Basic Russian greetings

Nate Hill Nate Hill (2) on 23/10/13

Can you help me out with some Russian greetings, please?

What is the most standard way to greet someone, and what are other ways you might greet people who you don't know well, and those who you do know?



Like in English, in Russian, there are formal and information greetings. I'll write how to pronounce them, not how they are written in Russian, and will use capital letters to show stressed syllables.

One of the most common informal greetings is 'preevYEt'. It's 'Hi' in Russian.

'Hello' has two versions in Russian: 'zdrAstvuy' and 'zdrAstvuyte'.

'ZdrAsvuy' and 'zdrAstvuyte' are more formal then 'preevYEt'. But 'zdrAsvuyte' is more formal then 'zdrAstvuy'. You use 'zdrAstvuyte' to greet older people and those you don't know. If there are a group of people you don't know and who are older then you are, you always say 'zdrAstvuyte'. If you see a group of young people, you can choose between 'preevYEt' or 'zdrAstvuyte'. We usually prefer 'zdrAstvuyte' for those young people we don't know and 'preevYET' for those we know :).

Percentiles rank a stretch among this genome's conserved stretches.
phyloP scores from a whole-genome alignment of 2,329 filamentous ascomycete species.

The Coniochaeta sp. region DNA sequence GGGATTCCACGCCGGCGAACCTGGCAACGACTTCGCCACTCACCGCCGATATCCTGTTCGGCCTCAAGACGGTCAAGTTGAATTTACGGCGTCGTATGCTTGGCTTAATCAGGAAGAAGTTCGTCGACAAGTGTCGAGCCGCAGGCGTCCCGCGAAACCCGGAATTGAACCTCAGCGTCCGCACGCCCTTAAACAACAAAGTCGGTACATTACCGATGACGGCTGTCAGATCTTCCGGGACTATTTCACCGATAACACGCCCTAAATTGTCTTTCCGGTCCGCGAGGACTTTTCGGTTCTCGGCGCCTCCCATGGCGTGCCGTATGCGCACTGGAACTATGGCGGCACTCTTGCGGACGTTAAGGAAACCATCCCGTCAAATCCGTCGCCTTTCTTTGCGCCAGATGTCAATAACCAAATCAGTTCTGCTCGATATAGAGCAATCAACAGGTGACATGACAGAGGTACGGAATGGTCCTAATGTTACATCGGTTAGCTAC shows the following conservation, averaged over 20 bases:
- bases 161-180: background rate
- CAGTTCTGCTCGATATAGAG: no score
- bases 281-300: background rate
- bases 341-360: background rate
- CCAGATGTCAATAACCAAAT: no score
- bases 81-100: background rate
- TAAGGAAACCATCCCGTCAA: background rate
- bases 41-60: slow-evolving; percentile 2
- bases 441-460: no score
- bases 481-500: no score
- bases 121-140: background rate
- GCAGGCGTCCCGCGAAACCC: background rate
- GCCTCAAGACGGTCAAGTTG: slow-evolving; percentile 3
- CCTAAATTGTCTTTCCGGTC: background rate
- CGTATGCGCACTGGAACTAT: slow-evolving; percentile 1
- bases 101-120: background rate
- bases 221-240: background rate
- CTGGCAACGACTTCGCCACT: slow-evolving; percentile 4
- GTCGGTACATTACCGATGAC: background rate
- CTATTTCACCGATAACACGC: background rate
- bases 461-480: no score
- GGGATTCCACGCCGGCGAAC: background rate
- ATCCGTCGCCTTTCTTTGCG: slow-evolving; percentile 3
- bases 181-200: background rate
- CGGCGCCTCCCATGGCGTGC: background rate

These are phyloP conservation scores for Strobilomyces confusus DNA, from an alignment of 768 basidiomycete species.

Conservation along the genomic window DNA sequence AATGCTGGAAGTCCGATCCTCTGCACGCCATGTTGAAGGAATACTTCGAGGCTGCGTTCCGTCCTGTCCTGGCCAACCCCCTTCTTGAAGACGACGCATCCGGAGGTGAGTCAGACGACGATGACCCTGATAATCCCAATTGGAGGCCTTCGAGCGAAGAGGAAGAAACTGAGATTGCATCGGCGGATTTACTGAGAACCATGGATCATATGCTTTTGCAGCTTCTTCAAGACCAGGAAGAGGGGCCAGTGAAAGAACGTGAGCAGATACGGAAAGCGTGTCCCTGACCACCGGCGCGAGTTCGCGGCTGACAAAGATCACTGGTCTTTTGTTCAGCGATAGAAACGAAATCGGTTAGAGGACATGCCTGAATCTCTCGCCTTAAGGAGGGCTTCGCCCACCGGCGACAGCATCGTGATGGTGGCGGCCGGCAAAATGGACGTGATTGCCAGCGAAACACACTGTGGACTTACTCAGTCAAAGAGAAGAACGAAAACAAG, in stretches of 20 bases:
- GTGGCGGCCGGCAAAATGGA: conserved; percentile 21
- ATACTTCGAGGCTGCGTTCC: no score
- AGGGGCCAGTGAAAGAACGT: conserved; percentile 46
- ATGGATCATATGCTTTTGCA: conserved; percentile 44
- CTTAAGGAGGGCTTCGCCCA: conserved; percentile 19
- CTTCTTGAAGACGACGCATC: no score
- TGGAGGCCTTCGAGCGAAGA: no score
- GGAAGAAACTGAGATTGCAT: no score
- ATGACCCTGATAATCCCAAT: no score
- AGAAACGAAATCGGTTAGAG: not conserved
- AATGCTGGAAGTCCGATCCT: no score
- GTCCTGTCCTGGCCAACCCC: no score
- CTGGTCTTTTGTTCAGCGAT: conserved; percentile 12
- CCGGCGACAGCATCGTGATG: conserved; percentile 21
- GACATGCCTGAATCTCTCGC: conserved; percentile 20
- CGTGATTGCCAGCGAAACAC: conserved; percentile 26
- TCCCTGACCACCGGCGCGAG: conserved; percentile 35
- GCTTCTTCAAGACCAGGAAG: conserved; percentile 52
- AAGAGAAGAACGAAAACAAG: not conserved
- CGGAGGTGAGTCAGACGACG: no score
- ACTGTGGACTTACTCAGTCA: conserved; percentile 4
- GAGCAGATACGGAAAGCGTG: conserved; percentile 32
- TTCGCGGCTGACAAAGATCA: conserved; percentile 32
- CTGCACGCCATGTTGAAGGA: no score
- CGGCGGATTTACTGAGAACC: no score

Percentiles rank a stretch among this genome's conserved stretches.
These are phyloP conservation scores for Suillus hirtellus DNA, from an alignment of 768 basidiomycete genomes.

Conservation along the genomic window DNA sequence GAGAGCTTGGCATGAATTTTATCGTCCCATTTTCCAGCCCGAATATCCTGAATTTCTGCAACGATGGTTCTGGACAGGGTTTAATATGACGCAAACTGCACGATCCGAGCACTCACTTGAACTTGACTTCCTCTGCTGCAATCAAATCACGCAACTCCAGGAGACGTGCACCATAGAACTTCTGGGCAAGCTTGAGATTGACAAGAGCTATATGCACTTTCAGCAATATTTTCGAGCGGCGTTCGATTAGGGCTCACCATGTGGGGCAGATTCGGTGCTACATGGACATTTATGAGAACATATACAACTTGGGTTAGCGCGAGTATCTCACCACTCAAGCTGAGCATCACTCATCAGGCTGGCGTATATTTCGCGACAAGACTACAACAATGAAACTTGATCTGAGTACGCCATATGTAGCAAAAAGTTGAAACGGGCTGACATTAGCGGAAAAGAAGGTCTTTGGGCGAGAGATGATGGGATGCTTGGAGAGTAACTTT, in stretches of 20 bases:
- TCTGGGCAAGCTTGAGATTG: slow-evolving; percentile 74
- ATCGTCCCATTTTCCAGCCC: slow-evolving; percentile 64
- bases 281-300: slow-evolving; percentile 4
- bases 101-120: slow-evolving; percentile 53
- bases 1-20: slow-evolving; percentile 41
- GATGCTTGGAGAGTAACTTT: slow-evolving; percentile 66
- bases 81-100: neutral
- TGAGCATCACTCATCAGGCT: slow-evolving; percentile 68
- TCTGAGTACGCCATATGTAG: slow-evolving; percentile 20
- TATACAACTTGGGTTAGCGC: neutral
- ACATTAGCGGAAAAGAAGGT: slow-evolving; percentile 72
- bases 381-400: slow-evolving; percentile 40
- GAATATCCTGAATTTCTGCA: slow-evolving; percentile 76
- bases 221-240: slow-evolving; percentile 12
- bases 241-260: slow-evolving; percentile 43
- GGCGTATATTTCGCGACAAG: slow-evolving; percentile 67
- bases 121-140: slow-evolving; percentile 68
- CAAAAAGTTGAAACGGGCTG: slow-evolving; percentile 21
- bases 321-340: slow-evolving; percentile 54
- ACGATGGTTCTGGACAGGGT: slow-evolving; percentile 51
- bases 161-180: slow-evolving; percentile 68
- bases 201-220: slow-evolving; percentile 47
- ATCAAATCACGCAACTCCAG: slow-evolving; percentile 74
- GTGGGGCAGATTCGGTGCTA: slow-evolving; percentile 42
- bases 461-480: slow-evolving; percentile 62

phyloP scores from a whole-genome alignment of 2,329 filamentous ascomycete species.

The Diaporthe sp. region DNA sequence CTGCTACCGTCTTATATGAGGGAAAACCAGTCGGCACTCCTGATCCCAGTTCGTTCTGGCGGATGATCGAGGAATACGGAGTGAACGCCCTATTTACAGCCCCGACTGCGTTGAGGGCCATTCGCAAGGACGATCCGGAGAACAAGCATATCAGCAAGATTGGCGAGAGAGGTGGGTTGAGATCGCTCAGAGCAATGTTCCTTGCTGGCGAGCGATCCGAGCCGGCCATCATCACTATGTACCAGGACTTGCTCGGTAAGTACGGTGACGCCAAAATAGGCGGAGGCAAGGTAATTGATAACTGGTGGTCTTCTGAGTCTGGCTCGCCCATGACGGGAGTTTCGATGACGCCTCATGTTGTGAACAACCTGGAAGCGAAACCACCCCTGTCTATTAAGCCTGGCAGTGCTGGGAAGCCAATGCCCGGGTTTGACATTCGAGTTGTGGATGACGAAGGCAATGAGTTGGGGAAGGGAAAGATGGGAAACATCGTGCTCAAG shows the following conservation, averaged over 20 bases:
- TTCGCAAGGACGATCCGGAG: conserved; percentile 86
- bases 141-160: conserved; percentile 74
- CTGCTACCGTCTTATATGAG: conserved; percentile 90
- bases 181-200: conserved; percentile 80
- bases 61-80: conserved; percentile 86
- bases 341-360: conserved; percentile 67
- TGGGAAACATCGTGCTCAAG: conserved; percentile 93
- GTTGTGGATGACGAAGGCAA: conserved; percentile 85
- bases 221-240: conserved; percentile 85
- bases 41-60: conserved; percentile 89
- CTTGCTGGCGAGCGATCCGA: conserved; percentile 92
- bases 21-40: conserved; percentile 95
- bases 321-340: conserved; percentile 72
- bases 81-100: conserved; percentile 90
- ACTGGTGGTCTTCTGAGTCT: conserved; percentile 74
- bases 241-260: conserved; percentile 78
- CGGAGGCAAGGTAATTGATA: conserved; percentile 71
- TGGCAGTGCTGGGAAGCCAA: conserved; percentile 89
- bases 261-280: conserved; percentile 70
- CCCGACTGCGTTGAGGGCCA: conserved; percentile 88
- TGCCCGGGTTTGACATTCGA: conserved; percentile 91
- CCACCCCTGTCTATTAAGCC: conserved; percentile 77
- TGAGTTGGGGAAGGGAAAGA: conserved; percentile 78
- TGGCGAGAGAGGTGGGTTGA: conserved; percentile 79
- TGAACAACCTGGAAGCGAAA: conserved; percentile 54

You can also say 'DObrae Utra' ('Good morning'), 'DObriy Den' ('Good afternoon') or 'DObriy VEcher' ('Good evening').

In the phrase 'DObriy Den' the last 'n' is soft like the Spanish 'ñ'.

I'll record slow and quick versions.



Nate Hill Nate Hill (2) on 23/10/13

Your recordings were really helpful. I was having a hard time saying these, but feel like I have a good way to practice now!

Alice Val Alice Val (2) on 24/10/13

Nate, if you need any further explanation, I'll be glad to help you more :).

 on 08/01/18

you can find commonly used greetings watching this video

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